Eleanor Jean Parker was born in Cedarville, Ohio. At an early age, her family moved to East Cleveland, Ohio, and she attended public schools. She is a graduate of Shaw High School. After high school, at the age of 18, she was signed by Warner Brothers in 1941. She would have made her debut that year in the film They Died with Their Boots On, but her scenes were cut. Her actual film debut was as nurse Ryan in Soldiers in White in 1942.
By 1946, Parker had starred in Between Two Worlds, Hollywood Canteen, Pride of the Marines, Never Say Goodbye, and played Mildred in the remake of Of Human Bondage. She broke the champagne bottle on the nose of the California Zephyr train, to mark its inaugural journey from San Francisco on March 19, 1949.
In 1950, she received the first of three nominations for the Academy Award for Best Actress for Caged, in which she played a prison inmate. For this role, she won the 1950 Volpi Cup for Best Actress at the Venice Film Festival. She was also nominated for the Oscar in 1951 for her performance asKirk Douglas's wife in Detective Story and again in 1955 for her portrayal of opera singer Marjorie Lawrence in the Oscar-winning biopic Interrupted Melody. She followed Detective Story by playing a fiery actress in love with Stewart Granger's swashbuckling nobleman in Scaramouche. Parker then starred with Charlton Heston as a 1900s mail-order bride in George Pal's The Naked Jungle.
That same year, Parker appeared in Otto Preminger's film adaptation of the National Book Award-winner The Man with the Golden Arm, playing Zosh, the supposedly invalid wife of heroin-addicted, would-be jazz drummer Frankie Machine (Frank Sinatra). In 1956, she was billed above the title withClark Gable for the Raoul Walsh-directed Western comedy The King and Four Queens. A year later, she starred in another W. Somerset Maughamnovel, a remake of The Painted Veil in the role originated by Greta Garbo, released as The Seventh Sin. She also appeared in Home from the Hill, A Hole in the Head with Frank Sinatra, andReturn to Peyton Place.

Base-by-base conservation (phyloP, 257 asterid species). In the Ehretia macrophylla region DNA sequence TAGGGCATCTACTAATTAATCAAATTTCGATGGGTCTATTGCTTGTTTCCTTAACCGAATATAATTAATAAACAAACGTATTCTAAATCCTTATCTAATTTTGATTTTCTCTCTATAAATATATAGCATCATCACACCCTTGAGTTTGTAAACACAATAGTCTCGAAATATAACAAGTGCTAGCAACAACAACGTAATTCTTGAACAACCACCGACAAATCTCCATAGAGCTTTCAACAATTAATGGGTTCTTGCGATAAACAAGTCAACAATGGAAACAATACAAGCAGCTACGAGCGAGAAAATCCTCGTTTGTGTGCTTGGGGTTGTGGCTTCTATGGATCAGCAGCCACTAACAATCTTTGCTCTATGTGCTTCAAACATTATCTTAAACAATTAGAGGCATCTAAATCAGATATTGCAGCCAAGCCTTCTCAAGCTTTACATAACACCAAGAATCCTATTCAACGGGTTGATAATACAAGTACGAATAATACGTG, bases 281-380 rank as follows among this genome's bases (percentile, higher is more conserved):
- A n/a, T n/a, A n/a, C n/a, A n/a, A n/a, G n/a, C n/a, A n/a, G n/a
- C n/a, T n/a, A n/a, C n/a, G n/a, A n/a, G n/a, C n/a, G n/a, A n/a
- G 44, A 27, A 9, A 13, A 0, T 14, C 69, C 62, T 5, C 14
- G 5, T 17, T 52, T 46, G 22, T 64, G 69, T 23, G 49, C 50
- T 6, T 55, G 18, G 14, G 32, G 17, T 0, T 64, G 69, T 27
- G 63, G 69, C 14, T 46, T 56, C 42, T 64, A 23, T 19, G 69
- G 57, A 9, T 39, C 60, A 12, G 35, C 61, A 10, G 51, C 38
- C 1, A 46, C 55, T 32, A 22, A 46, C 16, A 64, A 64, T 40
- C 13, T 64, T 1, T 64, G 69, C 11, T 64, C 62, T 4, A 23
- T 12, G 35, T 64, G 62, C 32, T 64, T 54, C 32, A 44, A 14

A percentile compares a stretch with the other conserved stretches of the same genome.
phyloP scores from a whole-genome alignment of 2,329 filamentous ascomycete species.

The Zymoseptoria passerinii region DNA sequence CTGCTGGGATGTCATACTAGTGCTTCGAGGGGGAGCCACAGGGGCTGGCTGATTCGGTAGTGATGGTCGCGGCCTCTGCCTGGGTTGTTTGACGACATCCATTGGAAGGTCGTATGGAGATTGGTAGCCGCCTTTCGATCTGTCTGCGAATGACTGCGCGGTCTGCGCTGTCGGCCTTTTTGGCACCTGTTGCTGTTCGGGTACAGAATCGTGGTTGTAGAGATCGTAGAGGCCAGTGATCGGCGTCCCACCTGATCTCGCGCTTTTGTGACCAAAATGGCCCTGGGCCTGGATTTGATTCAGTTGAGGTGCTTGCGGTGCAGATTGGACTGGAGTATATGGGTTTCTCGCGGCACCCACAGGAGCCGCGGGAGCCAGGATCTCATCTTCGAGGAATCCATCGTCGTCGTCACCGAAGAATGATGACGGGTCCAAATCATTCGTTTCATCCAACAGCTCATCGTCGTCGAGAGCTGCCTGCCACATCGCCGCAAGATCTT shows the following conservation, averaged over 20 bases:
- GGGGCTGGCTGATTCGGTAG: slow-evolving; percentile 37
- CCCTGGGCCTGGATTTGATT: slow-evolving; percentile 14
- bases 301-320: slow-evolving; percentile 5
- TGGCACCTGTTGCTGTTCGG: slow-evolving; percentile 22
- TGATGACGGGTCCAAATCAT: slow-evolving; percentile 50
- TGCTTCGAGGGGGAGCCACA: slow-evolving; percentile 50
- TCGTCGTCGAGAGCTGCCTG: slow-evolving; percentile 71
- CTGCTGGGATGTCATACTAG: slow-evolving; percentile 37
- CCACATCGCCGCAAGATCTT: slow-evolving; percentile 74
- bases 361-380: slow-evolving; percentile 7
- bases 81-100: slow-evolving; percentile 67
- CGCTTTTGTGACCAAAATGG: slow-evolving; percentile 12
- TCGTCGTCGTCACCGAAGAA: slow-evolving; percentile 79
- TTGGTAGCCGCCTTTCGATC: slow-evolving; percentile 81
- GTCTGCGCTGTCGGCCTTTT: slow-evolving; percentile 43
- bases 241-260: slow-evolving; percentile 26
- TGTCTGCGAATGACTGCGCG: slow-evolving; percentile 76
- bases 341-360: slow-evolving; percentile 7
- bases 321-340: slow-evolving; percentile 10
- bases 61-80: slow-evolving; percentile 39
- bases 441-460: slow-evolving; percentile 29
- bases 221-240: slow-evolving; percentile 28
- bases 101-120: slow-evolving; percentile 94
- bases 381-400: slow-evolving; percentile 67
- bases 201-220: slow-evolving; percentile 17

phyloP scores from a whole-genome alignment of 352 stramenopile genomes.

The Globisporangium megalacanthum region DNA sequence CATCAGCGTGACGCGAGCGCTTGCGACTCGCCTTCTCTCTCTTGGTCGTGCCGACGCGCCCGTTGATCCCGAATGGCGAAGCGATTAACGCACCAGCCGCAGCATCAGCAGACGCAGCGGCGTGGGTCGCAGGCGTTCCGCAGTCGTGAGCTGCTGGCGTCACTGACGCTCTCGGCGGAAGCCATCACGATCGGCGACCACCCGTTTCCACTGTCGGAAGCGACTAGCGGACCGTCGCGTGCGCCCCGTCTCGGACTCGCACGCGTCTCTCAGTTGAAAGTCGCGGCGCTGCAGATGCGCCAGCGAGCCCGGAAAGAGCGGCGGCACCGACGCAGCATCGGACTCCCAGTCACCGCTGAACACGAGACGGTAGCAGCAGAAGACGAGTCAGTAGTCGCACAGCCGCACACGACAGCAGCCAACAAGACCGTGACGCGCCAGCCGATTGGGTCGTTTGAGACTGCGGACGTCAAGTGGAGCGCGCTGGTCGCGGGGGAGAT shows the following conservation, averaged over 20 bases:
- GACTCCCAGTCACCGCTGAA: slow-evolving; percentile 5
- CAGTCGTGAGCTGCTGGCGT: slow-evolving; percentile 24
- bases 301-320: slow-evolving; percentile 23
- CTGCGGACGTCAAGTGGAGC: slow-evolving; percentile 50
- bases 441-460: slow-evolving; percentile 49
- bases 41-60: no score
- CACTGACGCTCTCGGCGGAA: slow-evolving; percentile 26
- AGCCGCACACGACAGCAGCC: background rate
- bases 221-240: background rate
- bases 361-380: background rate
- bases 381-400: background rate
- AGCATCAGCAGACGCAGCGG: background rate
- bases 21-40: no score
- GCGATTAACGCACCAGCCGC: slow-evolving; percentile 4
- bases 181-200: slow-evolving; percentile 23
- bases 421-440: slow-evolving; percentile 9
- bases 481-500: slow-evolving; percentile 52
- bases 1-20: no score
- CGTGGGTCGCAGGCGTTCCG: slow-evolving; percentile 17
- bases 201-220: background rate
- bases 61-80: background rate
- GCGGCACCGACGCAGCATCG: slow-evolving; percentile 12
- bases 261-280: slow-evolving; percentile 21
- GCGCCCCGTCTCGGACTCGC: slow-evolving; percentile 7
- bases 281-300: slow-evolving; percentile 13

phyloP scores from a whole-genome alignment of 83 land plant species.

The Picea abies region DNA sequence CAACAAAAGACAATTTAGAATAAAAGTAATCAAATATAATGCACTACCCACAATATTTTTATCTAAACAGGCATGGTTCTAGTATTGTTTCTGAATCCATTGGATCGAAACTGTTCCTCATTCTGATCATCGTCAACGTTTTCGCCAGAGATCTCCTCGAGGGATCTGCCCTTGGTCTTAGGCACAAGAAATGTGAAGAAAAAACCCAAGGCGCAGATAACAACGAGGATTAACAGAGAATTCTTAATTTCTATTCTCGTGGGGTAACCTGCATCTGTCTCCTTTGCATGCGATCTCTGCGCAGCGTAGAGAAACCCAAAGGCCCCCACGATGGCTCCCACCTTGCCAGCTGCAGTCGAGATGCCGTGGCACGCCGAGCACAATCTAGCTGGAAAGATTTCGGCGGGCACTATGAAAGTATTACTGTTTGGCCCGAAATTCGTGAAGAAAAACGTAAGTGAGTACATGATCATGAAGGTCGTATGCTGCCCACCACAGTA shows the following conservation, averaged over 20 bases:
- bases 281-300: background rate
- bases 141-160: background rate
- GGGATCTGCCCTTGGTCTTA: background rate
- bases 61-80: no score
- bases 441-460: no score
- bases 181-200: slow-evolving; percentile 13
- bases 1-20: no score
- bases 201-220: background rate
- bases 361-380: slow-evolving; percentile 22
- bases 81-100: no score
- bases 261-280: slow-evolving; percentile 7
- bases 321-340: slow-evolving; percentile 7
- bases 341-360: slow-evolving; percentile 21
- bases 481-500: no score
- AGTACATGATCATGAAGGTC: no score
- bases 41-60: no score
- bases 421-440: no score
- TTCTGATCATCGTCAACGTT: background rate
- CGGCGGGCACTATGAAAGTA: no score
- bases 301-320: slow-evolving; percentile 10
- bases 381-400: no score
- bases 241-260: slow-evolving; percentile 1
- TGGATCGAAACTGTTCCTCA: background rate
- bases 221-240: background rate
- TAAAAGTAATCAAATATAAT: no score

She was also an adept comedienne. In 1951's Millionaire for Christy, opposite Fred MacMurray, she played a secretary sent to notify a man that he has inherited $2 million.
Parker's most famous screen role is probably that of Baroness Elsa Schraeder, the second female lead in the 1965 Oscar-winning global success The Sound Of Music.
In 1966, she played an alcoholic widow in Warning Shot, a love-starved talent scout in the all-star but unsuccessful The Oscar and a rich, alcoholic, estranged wife in An American Dream. From then on, her big screen roles were fewer, and television would occupy more of her energies.
In 1963, Parker appeared in the NBC medical drama about psychiatry The Eleventh Hour in the episode "Why Am I Grown So Cold?" for which she was nominated for an Emmy Award as Outstanding Single Performance by an Actress in a Leading Role. In 1964, she appeared in the episode "A Land More Cruel" on the ABC drama about psychiatry, Breaking Point. In 1968, she portrayed a sultry spy in How to Steal the World—a film originally shown as a two-part episode on NBC's The Man from U.N.C.L.E..
In 1969-70, Parker starred in the television series Bracken's World, for which she was nominated for a 1970 Golden Globe Award as Best TV Actress - Drama. She also appeared in the Ghost Story episode "Half a Death" (1973), a suspense-thriller about a wealthy matron reconciling the lives of her two daughters.
Parker has also starred in a number of theatrical productions, including the Lauren Bacall role in musical Applause. In 1976, she played Maxine in theAhmanson Theater revival of The Night of the Iguana, but quit the Circle in the Square Theatre revival of Pal Joey during previews. She wrote the preface to the book How Your Mind Can Keep You Well, a meditation technique developed by Roy Masters. She has a star on the Hollywood Walk of Fame at 6340 Hollywood Boulevard.
Parker has been married four times. She first wed Fred Losee in 1943, but the union was brief, ending in 1944. She then married Bert E Friedlob in 1946, divorcing him in 1953. They had three children together. She had a son, Paul, with her third husband, American portrait painter Paul Clemens; she and Clemens married in 1954 and divorced in 1965.
The following year, she married Raymond Hirsch and was widowed on September 14, 2001 when he succumbed to esophogeal cancer. Parker was raised a Protestant and later converted to Judaism, telling New York Daily News columnist Kay Gardella in August 1969: "I think we're all Jews at heart... I wanted to convert for a long time.